But, you know, its a hell of a lot easier to convince your tech-illiterate voting constituents that you are technically savvy, and doing something against sexual predators when you try to create an entity like DOPA. And the best part? You don't have to lift a finger! Ever! Just create a house resolution and the school system's IT groups do all the work! (What? Your daughter's school doesn't have an IT system? Oh well, maybe it's easier to just pull the internet plug.) I can just hear CJG cackling in the corner, can you?

Oh...and, the bill, if you choose to read it and risk the taste of bile, is pretty - uh - broad reaching. Not only does MySpace, Facebook and other time-wasters get banned, but so does Shelfari (with its student-unfriendly credo of "Read! Share! Explore!"), or Digg (allowing students to read popular current events! God! NO!!!!!!!!!!!), or... oh - you get the idea.

So who are these Social Defenders of Freedom? Who are the mystery 415? Well, since it is most of them, it's not too hard to figure out...but, if you need a guide, cuz - you know - you're social network site is blocked, check out here.

Number 4: I Just Don't Have the Patents For This...

US patent law is almost as old as the US itself. In fact, it has its origins in
the United States Constitution, Article I, Section 8, Clause 8, which states: "Congress shall have the power …. [t]o promote the Progress of Science and useful Arts, by securing for limited Times to Authors and Inventors the exclusive Right to their respective Writings and Discoveries."

Powerful stuff, emotion-generating stuff isn't it? It is - quite honestly - amazing that this sort of advanced concept emerged during a time 200 years ago when a group of colonists was trying to break free from their home country...the problem is that this clause was intended for things like plowshares and cotton gins, not so Steve Ballmer could launch 235 patent infringements against Linux in a weird attempt to block Dell from shipping non-Vista machines.

Nor was it intended to be used...:
And this is nothing new, by the way....anyone old enough to remember the DOS database company "d-Base" from trying to trademark the lower case "d"? Or Texas Instruments from trying to patent binary math?

The rule here is very simple, US Patent office, let me break it down for you:

...if its an's ethereal, like the wind or the human spirit. Really.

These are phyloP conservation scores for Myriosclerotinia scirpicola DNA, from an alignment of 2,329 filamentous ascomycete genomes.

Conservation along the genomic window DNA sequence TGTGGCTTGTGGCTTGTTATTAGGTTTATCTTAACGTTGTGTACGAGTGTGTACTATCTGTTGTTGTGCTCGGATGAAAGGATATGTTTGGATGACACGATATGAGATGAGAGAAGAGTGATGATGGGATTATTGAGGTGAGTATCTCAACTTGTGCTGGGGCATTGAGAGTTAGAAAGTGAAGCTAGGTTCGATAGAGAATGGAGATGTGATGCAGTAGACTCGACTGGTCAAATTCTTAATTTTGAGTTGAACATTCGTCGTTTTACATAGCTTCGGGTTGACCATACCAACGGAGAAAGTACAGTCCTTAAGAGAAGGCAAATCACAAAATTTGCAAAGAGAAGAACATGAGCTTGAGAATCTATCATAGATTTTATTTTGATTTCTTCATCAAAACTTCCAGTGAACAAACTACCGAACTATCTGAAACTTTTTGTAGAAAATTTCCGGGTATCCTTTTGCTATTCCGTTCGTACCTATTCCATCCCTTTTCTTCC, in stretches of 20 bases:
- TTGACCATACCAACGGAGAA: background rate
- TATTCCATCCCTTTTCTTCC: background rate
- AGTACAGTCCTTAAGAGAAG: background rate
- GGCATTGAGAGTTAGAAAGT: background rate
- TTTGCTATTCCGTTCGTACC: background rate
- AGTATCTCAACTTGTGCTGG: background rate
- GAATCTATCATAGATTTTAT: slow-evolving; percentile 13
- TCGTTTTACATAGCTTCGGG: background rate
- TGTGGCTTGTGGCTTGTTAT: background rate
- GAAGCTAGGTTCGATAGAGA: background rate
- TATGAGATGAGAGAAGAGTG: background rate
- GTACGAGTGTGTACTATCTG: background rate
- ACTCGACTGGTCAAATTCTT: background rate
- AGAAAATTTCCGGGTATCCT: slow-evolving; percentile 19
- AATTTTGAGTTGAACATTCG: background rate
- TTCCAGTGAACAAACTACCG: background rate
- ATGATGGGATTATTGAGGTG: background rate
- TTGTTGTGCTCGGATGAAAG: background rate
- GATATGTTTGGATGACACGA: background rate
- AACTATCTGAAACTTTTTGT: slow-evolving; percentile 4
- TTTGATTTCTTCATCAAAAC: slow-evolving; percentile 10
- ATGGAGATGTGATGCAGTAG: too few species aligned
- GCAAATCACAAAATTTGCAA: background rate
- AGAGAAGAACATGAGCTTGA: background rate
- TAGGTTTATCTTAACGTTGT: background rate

...if its an's a thing, like a plowshare. Knock yourself out.

Number 3: Honey? Is There Someone Else On the Line?

Ever hear of the Communications Assistance for Law Enforcement Act (CALEA)? Yeah, well, the FBI hopes you really don't pay too much attention...they tried to get this thing quietly enacted in 1994, because - darn it - they really want to know what you are VoIPing about. You could be a criminal! Or a terrorist! Or a pornographer!

CALEA is a series of APIs and protocols that conform to a standard to allow the feds to tap into any internet service provider that conforms to it. All of them. Comcast, Verizon, your university's service system, your school's, your company. All of it. Hahaha. Feel safer now? Instead of those persnickety analog phone lines that required people like Gene Hackman to obtain a warrant and sit in a panel van outside your home, now the feds can just set up huge servers and data mining tools (provided that they aren't patented) to collect and filter all of your online activity! Automatically! Neat!

Fortunately, CALEA was opposed by watchdog groups like the EFF, and the University deadline for compliance (May 14, 2007) has come and gone - with CALEA being forced to modify its ruling. Legistlators and the Administration are laughing at CALEA behinds its back, but the thing still isn't dead... stay tuned, the CALEA story isn't over yet.

Number 2&1: It's A Tie For Technical Idiocy!!!

Ok, I tried to order these #2 and #1 as proper examples of the kind of techincal - oh, let's be kind and say "illiteracy" - that pervades our government. I really did. I wanted the number #1 example of why our system of technological legislation has to change and not pander to the fears and concerns of a non-technologically "literate" public...but these were both way to good to give one of them less priority then the other.

In both cases, I decided to despense with my verbose opinions and descriptions of the tied offenders, because (a) they have already gotten a ton of press, and (b) these two videos very clearly highlight the issue. Is it a cheap shot to use a couple of videos to "make fun" of the two offenders? Of course it is - but screw it, one of the these guys is the longest serving senator in the government (oh, and, by the way, he chaired the effing United States Senate Committee on Commerce, Science and Transportation during the 109th Congress, for pete's sake), and the other guy runs the freakin' country. The fact that neither of them seem to know what they are talking about in the technology arena - or aren't smart enough to have handlers that do - is a disgrace. So, yeah - this is a cheap shot, but they deserve it.

So, without further ado...

Number 1-1: Ted Steven's Series of Tubes

Number 1-2: The Internets and The Google